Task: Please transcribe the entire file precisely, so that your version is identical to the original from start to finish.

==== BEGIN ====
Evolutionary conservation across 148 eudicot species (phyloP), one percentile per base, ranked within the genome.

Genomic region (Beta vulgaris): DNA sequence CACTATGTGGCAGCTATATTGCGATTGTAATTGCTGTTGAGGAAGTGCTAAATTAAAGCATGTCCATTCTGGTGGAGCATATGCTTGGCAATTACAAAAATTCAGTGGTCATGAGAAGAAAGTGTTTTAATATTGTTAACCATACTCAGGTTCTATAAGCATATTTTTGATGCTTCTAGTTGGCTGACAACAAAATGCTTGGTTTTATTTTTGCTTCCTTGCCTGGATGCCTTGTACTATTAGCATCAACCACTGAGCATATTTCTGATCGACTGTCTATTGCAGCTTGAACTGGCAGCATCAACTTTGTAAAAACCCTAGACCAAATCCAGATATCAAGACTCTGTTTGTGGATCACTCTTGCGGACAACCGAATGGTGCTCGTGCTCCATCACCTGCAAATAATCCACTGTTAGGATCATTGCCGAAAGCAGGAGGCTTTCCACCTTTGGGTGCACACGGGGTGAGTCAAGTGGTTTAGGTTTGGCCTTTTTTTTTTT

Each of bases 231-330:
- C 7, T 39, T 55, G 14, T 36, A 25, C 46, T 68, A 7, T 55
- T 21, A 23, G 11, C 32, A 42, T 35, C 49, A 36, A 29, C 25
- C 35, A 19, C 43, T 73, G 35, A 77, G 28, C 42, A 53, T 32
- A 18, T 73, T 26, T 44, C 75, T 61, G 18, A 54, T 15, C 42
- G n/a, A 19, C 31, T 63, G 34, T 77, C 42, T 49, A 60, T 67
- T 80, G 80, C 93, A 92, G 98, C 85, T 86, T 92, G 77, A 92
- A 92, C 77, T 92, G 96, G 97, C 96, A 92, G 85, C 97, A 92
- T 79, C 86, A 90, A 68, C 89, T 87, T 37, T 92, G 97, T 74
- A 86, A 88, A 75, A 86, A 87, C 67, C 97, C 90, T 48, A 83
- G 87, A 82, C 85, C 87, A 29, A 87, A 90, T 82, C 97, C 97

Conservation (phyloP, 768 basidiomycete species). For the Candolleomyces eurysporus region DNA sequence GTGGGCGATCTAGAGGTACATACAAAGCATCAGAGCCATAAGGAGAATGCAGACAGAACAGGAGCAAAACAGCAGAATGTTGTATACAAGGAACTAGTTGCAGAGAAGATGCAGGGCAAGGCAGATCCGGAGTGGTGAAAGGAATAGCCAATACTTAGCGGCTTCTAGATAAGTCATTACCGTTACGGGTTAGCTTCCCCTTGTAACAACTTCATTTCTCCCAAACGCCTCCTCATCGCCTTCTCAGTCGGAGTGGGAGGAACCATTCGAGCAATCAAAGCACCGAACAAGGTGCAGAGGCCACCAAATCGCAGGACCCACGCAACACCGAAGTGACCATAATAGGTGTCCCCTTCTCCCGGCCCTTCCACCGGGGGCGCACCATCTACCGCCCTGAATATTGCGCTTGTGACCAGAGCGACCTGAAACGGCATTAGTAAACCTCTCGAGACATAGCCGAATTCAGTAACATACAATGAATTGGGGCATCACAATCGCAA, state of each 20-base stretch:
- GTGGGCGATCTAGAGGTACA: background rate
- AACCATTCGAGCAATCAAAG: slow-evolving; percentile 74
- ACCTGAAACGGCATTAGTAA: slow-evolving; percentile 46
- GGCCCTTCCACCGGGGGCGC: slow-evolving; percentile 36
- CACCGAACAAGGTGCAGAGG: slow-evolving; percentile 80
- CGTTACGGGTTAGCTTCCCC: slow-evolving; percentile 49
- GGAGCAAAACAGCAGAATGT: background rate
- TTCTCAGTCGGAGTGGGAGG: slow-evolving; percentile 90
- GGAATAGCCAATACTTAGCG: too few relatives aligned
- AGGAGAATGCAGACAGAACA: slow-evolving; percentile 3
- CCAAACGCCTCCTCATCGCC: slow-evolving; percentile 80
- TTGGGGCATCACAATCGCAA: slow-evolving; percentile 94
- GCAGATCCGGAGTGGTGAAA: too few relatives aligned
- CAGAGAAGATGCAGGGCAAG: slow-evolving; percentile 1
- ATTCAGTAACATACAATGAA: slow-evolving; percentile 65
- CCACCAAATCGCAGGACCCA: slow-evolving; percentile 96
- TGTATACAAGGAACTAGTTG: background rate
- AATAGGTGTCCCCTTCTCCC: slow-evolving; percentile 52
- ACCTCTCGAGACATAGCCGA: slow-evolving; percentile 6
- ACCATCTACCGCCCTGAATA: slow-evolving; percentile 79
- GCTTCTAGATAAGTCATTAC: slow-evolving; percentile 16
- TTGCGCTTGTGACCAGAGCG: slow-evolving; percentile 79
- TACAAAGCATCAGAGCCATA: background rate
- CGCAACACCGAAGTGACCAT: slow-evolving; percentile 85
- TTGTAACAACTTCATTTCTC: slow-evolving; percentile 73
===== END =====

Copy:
Evolutionary conservation across 148 eudicot species (phyloP), one percentile per base, ranked within the genome.

Genomic region (Beta vulgaris): DNA sequence CACTATGTGGCAGCTATATTGCGATTGTAATTGCTGTTGAGGAAGTGCTAAATTAAAGCATGTCCATTCTGGTGGAGCATATGCTTGGCAATTACAAAAATTCAGTGGTCATGAGAAGAAAGTGTTTTAATATTGTTAACCATACTCAGGTTCTATAAGCATATTTTTGATGCTTCTAGTTGGCTGACAACAAAATGCTTGGTTTTATTTTTGCTTCCTTGCCTGGATGCCTTGTACTATTAGCATCAACCACTGAGCATATTTCTGATCGACTGTCTATTGCAGCTTGAACTGGCAGCATCAACTTTGTAAAAACCCTAGACCAAATCCAGATATCAAGACTCTGTTTGTGGATCACTCTTGCGGACAACCGAATGGTGCTCGTGCTCCATCACCTGCAAATAATCCACTGTTAGGATCATTGCCGAAAGCAGGAGGCTTTCCACCTTTGGGTGCACACGGGGTGAGTCAAGTGGTTTAGGTTTGGCCTTTTTTTTTTT

Each of bases 231-330:
- C 7, T 39, T 55, G 14, T 36, A 25, C 46, T 68, A 7, T 55
- T 21, A 23, G 11, C 32, A 42, T 35, C 49, A 36, A 29, C 25
- C 35, A 19, C 43, T 73, G 35, A 77, G 28, C 42, A 53, T 32
- A 18, T 73, T 26, T 44, C 75, T 61, G 18, A 54, T 15, C 42
- G n/a, A 19, C 31, T 63, G 34, T 77, C 42, T 49, A 60, T 67
- T 80, G 80, C 93, A 92, G 98, C 85, T 86, T 92, G 77, A 92
- A 92, C 77, T 92, G 96, G 97, C 96, A 92, G 85, C 97, A 92
- T 79, C 86, A 90, A 68, C 89, T 87, T 37, T 92, G 97, T 74
- A 86, A 88, A 75, A 86, A 87, C 67, C 97, C 90, T 48, A 83
- G 87, A 82, C 85, C 87, A 29, A 87, A 90, T 82, C 97, C 97

Conservation (phyloP, 768 basidiomycete species). For the Candolleomyces eurysporus region DNA sequence GTGGGCGATCTAGAGGTACATACAAAGCATCAGAGCCATAAGGAGAATGCAGACAGAACAGGAGCAAAACAGCAGAATGTTGTATACAAGGAACTAGTTGCAGAGAAGATGCAGGGCAAGGCAGATCCGGAGTGGTGAAAGGAATAGCCAATACTTAGCGGCTTCTAGATAAGTCATTACCGTTACGGGTTAGCTTCCCCTTGTAACAACTTCATTTCTCCCAAACGCCTCCTCATCGCCTTCTCAGTCGGAGTGGGAGGAACCATTCGAGCAATCAAAGCACCGAACAAGGTGCAGAGGCCACCAAATCGCAGGACCCACGCAACACCGAAGTGACCATAATAGGTGTCCCCTTCTCCCGGCCCTTCCACCGGGGGCGCACCATCTACCGCCCTGAATATTGCGCTTGTGACCAGAGCGACCTGAAACGGCATTAGTAAACCTCTCGAGACATAGCCGAATTCAGTAACATACAATGAATTGGGGCATCACAATCGCAA, state of each 20-base stretch:
- GTGGGCGATCTAGAGGTACA: background rate
- AACCATTCGAGCAATCAAAG: slow-evolving; percentile 74
- ACCTGAAACGGCATTAGTAA: slow-evolving; percentile 46
- GGCCCTTCCACCGGGGGCGC: slow-evolving; percentile 36
- CACCGAACAAGGTGCAGAGG: slow-evolving; percentile 80
- CGTTACGGGTTAGCTTCCCC: slow-evolving; percentile 49
- GGAGCAAAACAGCAGAATGT: background rate
- TTCTCAGTCGGAGTGGGAGG: slow-evolving; percentile 90
- GGAATAGCCAATACTTAGCG: too few relatives aligned
- AGGAGAATGCAGACAGAACA: slow-evolving; percentile 3
- CCAAACGCCTCCTCATCGCC: slow-evolving; percentile 80
- TTGGGGCATCACAATCGCAA: slow-evolving; percentile 94
- GCAGATCCGGAGTGGTGAAA: too few relatives aligned
- CAGAGAAGATGCAGGGCAAG: slow-evolving; percentile 1
- ATTCAGTAACATACAATGAA: slow-evolving; percentile 65
- CCACCAAATCGCAGGACCCA: slow-evolving; percentile 96
- TGTATACAAGGAACTAGTTG: background rate
- AATAGGTGTCCCCTTCTCCC: slow-evolving; percentile 52
- ACCTCTCGAGACATAGCCGA: slow-evolving; percentile 6
- ACCATCTACCGCCCTGAATA: slow-evolving; percentile 79
- GCTTCTAGATAAGTCATTAC: slow-evolving; percentile 16
- TTGCGCTTGTGACCAGAGCG: slow-evolving; percentile 79
- TACAAAGCATCAGAGCCATA: background rate
- CGCAACACCGAAGTGACCAT: slow-evolving; percentile 85
- TTGTAACAACTTCATTTCTC: slow-evolving; percentile 73